FRANKLY, WE LIKED the administration's Rhodesia/Zimbabwe policy better before the president dropped in on Nigeria. A month ago, for instance, soon after Ian Smith agreed to turn over power to an elected majority-rule government later this year, the administration was still complaining that he had not opened the door to the guerrillas sworn to destroy him. But there was, too, recognition that the agreement between Mr. Smith and "internal" black nationalists reflected "some progress . . . a step in the right direction" - as, of course, it did.

In Lagos, however, Mr. Carter seems to have succumbed to Nigeria's uncomplicated fervor for a Popular Front guerrilla victory. The final communique omitted any mention of progress in Salisbury, though a multiracial interim government now actually exists there. Rather, the communique (signed for Nigeria by its unelected military leader) pronounced the internal procedure "unacceptable as it does not guarantee a genuine transfer of power to the majority" - as though the guerillas, who have refused to settle for the share of power they might expect to win in elections, will consummate "a genuine transfer of power to the majority" if they win by force of arms.

We understand that the administration seeks to draw internal and external forces together, the better to bring peace to Zimbabwe, preempt Cuban-Soviet intervention, and show South Africa that peacable change works passably well. Those are worthy purposes. But Mr. Carter's pursuit of them can be painful. Virtually all his rhetoric favors the external people. He holds Salisbury to lofty moral and political standards, while often appearing to wink at failings of the Popular Front. He refuses to say the one thing that might most clear the air: that if the guerrillas reject a fair opportunity to come home while Salisbury moves to honest majority rule, the United States will go with Salisbury. His performance is all the more baffling when you consider that the internal settlement looks to be more democratic, moderate and multiracial than any government the guerrillas might construct.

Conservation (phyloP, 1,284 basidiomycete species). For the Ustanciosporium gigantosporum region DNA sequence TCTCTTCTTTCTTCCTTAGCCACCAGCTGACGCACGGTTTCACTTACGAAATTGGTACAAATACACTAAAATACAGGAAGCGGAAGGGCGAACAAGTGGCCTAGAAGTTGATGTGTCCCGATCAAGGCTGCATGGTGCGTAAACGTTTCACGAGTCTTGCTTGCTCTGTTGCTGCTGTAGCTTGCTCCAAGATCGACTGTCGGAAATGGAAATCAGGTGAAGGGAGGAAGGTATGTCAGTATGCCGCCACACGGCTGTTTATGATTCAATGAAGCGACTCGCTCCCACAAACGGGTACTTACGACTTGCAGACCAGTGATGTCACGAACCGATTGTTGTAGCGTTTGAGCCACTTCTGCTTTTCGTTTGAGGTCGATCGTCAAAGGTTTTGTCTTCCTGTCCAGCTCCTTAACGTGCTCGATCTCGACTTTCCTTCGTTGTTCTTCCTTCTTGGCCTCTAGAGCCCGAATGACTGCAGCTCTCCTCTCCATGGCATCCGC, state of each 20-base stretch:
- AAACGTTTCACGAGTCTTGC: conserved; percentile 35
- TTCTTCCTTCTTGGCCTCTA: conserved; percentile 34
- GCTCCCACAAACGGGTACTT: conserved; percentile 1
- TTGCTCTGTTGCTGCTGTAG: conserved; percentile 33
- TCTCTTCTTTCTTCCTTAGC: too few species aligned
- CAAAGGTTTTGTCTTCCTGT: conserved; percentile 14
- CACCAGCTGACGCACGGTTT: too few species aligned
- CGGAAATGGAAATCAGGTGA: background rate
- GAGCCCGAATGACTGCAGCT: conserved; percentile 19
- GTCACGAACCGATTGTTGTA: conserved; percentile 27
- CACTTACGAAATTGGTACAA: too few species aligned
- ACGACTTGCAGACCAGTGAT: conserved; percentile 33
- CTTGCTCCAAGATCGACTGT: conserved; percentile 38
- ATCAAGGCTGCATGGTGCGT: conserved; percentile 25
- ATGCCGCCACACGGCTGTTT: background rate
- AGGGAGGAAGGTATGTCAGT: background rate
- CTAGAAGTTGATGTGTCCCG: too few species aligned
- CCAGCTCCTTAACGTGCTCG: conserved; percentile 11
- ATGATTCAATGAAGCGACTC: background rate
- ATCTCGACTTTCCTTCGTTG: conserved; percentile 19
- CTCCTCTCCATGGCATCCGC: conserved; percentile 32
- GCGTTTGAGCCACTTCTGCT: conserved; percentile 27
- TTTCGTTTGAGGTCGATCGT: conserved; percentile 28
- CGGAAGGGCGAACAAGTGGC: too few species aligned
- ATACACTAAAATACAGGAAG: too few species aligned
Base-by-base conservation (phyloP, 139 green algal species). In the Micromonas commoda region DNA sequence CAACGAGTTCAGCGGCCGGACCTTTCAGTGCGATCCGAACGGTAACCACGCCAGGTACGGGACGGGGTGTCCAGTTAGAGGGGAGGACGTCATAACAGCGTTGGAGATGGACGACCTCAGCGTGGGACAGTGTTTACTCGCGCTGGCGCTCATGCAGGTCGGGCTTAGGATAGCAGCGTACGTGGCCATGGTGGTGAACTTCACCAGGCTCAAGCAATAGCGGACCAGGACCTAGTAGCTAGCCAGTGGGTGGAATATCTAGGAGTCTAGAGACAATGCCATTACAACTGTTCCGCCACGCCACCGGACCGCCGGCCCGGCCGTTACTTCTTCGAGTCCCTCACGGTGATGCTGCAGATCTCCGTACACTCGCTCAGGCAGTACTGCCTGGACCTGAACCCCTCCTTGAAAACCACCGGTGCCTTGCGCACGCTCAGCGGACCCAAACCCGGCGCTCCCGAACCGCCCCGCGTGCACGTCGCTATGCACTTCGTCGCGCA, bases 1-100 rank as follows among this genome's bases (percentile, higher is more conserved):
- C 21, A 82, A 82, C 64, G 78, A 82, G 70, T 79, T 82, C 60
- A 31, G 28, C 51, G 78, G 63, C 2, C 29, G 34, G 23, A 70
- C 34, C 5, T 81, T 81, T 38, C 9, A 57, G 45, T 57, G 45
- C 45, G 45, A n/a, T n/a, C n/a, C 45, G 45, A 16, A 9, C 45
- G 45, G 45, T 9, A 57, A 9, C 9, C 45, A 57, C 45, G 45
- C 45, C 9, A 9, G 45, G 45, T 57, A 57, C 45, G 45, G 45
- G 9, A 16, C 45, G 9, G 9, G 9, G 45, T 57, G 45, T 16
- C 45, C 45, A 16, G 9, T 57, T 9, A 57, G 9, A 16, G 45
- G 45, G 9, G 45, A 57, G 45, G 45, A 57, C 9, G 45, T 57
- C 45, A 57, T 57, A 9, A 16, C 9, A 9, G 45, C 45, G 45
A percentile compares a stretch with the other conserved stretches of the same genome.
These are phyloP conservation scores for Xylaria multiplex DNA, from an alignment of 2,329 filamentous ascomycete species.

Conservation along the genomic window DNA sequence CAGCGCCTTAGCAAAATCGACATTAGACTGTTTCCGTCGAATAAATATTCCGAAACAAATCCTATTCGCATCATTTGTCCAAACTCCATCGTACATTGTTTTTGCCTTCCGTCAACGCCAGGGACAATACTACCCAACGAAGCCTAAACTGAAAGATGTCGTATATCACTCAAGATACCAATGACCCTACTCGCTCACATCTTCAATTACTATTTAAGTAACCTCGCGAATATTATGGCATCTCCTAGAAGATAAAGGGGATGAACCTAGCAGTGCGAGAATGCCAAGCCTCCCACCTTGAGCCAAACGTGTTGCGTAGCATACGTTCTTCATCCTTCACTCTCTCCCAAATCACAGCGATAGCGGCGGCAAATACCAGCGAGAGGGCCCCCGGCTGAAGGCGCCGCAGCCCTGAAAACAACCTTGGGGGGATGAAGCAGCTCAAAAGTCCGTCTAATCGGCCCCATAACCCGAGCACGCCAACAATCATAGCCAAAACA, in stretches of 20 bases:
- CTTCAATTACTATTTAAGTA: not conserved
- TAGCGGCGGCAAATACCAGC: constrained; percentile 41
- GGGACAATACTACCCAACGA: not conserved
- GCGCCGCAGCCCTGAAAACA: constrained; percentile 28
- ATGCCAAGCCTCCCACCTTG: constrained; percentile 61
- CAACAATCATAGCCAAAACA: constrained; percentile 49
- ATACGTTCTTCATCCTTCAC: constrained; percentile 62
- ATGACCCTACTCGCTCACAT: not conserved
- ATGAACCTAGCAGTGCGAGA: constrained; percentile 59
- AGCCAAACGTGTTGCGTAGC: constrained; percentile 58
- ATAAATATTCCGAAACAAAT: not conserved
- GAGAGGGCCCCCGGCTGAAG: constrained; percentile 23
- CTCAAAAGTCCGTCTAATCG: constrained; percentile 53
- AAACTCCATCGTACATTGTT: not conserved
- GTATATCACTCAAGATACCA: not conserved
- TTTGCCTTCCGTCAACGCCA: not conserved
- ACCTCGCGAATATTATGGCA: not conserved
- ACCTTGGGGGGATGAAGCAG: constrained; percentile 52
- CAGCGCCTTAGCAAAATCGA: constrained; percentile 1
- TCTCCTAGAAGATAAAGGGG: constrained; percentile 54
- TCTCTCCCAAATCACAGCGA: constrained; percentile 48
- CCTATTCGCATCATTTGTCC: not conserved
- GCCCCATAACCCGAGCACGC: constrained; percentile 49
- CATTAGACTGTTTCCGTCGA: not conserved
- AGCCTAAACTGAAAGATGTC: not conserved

Does the United States gain respect for itself and a hearing for its policies - among internal or external Rhodesians, in Nigeria or elsewhere in Africa - by conveying an impression that it will do practically anything to win liberationist credentials? We doubt it, and we think the president doubts it, too. Indeed, in Lagos he conspicuously did not do the easy, popular-in-Africa thing with respect to South Africa, choosing instead to affirm the United States' own, less militant policy. His hosts did not like it, and said so. But on their part, they withheld any real support for the American effort to limit Soviet-Cuban intervention in Africa. Such candor - and continued discussion - is what good friends, especially those trying to become better friends, owe each other. It should be applied to Rhodesia, too.